• Edward Cullen (I never said that I liked these characters) - put on a lot of powder (face, baby, it doesn't really matter) or foundation to make yourself really pale. Then throw on some strategically placed body glitter, spike up your hair, put on some red lipstick, and forget how to smile. Be warned that most sane people will find this entire getup repellent.

Wednesday, October 21, 2009

"Imagine Marley & Me but for Teens": Pitching Popular Young Adult Literature

Last week's New Yorker had an intriguing article on Alloy Entertainment, a leading book packaging company of popular young adult literature, including the Gossip Girl series and The Sisterhood of the Traveling Pants. Although it is nice for us to imagine that writers are suddenly struck by inspiration and write feverishly until all of their thoughts are on paper, this article quickly dispels us of this image. Instead, Alloy's approach is a more collaborative process, where people pitch book ideas in weekly development meetings. Some ideas are rejected, while others are fleshed out into a summary. The most promising ideas are given to a writer, who writes a sample chapter.

While any collaboration certainly has its merits and limitations, this article really underscores the calculation and sometimes profound lack of creativity that goes into these pitches. For instance, many of the pitches mentioned in the article have a basis in current events or films. From the sound of the article, it is like any previous idea, be it Knocked Up, Nancy Drew, or Chappaquiddick, could make for a potential YAL pitch.

This approach to getting books published isn't new (the Stratemeyer Syndicate did it with numerous book series, including Nancy Drew and the Hardy Boys), but the process seems more than a little cynical. Maybe it is my naivete, but I'd like to think that teens deserve more than just an adolescent version of the latest hit film for adults or the most recent news story. On the other hand, many of the most interesting and intriguing works have a universal appeal that allow them to be remade or repackaged for teens.

With all of this said, check out the article and then try to come up with some creative (if nonsensical or perhaps borderline offensive) ideas for YAL book titles or pitches. My personal favorite for the worst idea in the article might just be I Did the President's Daughter, a pitch that mercifully failed.

October Madness

While October might not seem like a month prone to craziness, this particular October has been insane. Between the weather (it snowed last Sunday) to the workload (I turned in a second grant proposal today), things have been more than a little crazy. However, on the bright side, the weather seems to have returned to normal, and since the grant has been submitted, I can stop subsisting on caffeine and junk food. Now I just have to get through the rest of the semester...

Sunday, October 11, 2009

Movie Review: To Wong Foo

Recently (perhaps due, in part, to the untimely passing of Patrick Swayze last month), BET has been playing To Wong Foo, Thanks for Everything! Julie Newmar. This movie follows three drag queens, played by Swayze (Vida), Wesley Snipes (Noxeema), and John Leguziamo (Chi-Chi), as they make their way to a drag queen pageant in California. They get harassed by a homophobic sheriff, their car breaks down in a small town, and hi jinks ensue.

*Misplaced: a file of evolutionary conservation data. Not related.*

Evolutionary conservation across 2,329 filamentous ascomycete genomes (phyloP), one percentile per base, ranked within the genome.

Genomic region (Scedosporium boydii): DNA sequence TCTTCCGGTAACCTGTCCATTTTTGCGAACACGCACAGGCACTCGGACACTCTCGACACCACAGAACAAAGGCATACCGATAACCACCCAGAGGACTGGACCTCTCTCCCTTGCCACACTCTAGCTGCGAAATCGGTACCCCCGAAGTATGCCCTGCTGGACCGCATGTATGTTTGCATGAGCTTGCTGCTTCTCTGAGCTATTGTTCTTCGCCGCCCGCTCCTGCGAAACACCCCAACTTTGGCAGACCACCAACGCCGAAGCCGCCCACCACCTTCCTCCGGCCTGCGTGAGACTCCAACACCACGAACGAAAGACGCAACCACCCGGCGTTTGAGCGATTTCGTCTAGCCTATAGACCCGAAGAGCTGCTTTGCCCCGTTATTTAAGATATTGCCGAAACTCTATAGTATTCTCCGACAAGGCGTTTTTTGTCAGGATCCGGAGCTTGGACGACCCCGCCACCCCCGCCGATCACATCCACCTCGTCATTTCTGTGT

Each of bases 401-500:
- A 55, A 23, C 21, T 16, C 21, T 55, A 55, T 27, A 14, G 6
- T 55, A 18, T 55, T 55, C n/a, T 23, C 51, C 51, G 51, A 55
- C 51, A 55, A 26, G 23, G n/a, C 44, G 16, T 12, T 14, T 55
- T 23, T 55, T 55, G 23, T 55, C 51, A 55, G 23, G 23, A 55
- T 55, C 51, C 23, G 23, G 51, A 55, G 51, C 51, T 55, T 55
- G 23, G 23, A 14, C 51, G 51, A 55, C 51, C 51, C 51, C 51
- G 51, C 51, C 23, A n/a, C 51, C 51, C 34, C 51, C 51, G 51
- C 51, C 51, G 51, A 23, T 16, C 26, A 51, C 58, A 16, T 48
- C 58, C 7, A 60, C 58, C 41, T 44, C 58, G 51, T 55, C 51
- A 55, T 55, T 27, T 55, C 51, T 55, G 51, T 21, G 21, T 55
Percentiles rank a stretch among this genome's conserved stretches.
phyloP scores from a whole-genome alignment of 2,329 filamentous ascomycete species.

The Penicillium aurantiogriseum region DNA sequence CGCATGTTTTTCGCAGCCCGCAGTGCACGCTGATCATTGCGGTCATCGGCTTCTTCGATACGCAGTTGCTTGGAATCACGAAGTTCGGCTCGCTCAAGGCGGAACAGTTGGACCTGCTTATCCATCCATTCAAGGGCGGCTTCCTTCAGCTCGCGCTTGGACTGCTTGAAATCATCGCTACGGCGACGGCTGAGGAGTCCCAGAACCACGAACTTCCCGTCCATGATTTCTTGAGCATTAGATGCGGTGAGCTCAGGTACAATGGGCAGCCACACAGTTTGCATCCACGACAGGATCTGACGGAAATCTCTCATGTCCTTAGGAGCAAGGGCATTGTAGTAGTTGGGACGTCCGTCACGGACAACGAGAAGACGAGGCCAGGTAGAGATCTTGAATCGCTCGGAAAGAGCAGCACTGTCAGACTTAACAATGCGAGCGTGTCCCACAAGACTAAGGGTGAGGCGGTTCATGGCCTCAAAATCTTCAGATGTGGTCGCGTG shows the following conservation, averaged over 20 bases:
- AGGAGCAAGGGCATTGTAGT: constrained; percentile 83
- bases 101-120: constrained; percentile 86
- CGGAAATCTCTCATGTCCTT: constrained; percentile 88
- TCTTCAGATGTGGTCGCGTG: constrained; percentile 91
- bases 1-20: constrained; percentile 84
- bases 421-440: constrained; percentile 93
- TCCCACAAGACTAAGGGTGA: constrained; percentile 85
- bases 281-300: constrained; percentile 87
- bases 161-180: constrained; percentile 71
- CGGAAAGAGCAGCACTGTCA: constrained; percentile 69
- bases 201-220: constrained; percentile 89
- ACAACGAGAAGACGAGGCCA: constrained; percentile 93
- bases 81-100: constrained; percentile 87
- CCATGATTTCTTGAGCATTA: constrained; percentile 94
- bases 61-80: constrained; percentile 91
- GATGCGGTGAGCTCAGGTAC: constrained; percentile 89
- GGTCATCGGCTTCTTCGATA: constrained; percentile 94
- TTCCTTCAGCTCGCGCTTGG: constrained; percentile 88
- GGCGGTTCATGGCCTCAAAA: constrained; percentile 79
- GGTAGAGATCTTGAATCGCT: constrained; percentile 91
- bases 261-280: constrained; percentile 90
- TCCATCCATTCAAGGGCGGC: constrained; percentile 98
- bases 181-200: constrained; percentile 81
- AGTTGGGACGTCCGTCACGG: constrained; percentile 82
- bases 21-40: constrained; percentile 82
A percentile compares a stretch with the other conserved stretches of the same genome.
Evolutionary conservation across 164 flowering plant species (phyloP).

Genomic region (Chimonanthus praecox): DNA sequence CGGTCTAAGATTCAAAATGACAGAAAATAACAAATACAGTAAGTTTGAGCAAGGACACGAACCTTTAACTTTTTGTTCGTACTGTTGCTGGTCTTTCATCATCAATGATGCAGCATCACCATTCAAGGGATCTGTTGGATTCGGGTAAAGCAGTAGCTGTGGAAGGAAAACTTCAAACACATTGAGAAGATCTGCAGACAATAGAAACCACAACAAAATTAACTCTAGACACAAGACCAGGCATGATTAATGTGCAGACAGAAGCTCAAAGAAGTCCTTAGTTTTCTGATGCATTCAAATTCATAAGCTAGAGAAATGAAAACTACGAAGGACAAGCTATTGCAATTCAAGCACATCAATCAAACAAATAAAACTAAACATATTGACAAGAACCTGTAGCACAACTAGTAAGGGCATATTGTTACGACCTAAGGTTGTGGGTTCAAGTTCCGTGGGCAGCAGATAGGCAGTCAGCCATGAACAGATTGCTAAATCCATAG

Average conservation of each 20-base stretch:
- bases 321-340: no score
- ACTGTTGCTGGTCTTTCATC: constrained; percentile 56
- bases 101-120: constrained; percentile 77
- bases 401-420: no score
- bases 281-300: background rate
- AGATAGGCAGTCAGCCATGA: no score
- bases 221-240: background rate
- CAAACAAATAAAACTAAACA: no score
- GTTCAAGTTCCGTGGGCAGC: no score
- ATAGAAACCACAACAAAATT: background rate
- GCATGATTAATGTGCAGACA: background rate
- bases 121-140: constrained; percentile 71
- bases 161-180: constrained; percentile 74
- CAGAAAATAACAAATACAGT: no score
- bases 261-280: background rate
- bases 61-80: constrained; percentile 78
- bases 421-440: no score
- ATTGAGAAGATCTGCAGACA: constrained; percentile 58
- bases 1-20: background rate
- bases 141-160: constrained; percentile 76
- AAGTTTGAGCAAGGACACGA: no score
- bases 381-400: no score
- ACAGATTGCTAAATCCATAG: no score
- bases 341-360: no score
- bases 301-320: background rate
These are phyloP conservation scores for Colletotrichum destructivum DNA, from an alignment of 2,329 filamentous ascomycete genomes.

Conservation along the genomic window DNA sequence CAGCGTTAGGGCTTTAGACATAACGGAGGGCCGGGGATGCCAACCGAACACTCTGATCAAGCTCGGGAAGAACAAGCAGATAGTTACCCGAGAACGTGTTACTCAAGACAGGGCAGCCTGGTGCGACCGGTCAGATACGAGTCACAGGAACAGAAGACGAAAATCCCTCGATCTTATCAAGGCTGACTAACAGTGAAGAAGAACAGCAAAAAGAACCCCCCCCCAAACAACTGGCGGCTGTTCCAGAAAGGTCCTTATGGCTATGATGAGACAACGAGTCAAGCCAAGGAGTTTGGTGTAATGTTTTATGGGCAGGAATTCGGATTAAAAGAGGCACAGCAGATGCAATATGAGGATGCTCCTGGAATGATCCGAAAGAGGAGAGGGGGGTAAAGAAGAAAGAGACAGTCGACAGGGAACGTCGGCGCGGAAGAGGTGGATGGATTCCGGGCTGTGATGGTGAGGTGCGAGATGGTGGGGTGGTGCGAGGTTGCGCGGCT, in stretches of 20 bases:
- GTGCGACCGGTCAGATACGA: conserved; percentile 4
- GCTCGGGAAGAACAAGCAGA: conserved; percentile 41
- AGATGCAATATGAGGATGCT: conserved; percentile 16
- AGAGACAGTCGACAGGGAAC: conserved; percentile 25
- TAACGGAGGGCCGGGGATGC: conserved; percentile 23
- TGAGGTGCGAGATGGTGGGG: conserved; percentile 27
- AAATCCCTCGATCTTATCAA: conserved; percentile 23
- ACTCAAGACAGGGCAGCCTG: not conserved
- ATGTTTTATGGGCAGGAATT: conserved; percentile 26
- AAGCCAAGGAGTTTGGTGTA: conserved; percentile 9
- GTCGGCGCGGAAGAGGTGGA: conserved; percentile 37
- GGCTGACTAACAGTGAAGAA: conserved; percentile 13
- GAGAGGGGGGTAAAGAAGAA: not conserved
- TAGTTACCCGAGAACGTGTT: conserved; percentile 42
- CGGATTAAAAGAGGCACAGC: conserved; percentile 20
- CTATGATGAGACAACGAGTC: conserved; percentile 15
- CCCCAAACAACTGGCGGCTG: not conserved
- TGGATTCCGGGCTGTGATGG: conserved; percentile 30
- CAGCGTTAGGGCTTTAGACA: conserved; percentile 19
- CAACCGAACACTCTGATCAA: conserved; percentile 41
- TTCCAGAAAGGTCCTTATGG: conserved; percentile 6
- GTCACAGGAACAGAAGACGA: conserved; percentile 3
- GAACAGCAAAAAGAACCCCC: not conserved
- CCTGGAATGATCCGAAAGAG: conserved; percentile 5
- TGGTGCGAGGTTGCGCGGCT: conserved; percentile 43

While in the town, Vida and Noxeema help plan the Strawberry Social, find vintage 60's fashions, and give the women of the town a makeover. Vida befriends abused housewife Carol Ann and intervenes when Virgil, Carol Ann's husband, tries to beat her up again. Chi-Chi indulges in a crush but eventually does the right thing and sends the young man into the arms of Carol Ann's daughter, Bobbie Lee. Essentially the three of them (well, not so much Chi-Chi) revitalize the town.

On one hand, I know that this movie isn't particularly good. It is basically the poor man's The Adventures of Priscilla, Queen of the Desert. Also, the film student/ English major in me understands that:
  1. The script takes the magical Negro stereotype (where an African American character helps a white protagonist) and makes it about drag queens. The queens (especially Vida) are selfless individuals who try to make the best out of their given situation and help those around them. From beating up Virgil to giving Bobbie Lee tips on how to attract Bobby Ray, they are like fairy godmothers (Vida even makes a comment about this).
  2. The character of Noxeema is pretty one-dimensional, even by this movie's standards. Her main job is to act sassy and spout off one-liners.
  3. The movie seems to have some sort of personality disorder. It veers from serious (spousal abuse) to farcical in a blink of an eye.
  4. The ending, which wraps everything up in a pretty bow, is much too perfect.
In short, this is a movie that makes drag queens completely acceptable for middle America by portraying them as essentially sexless do-gooders who are there to help others.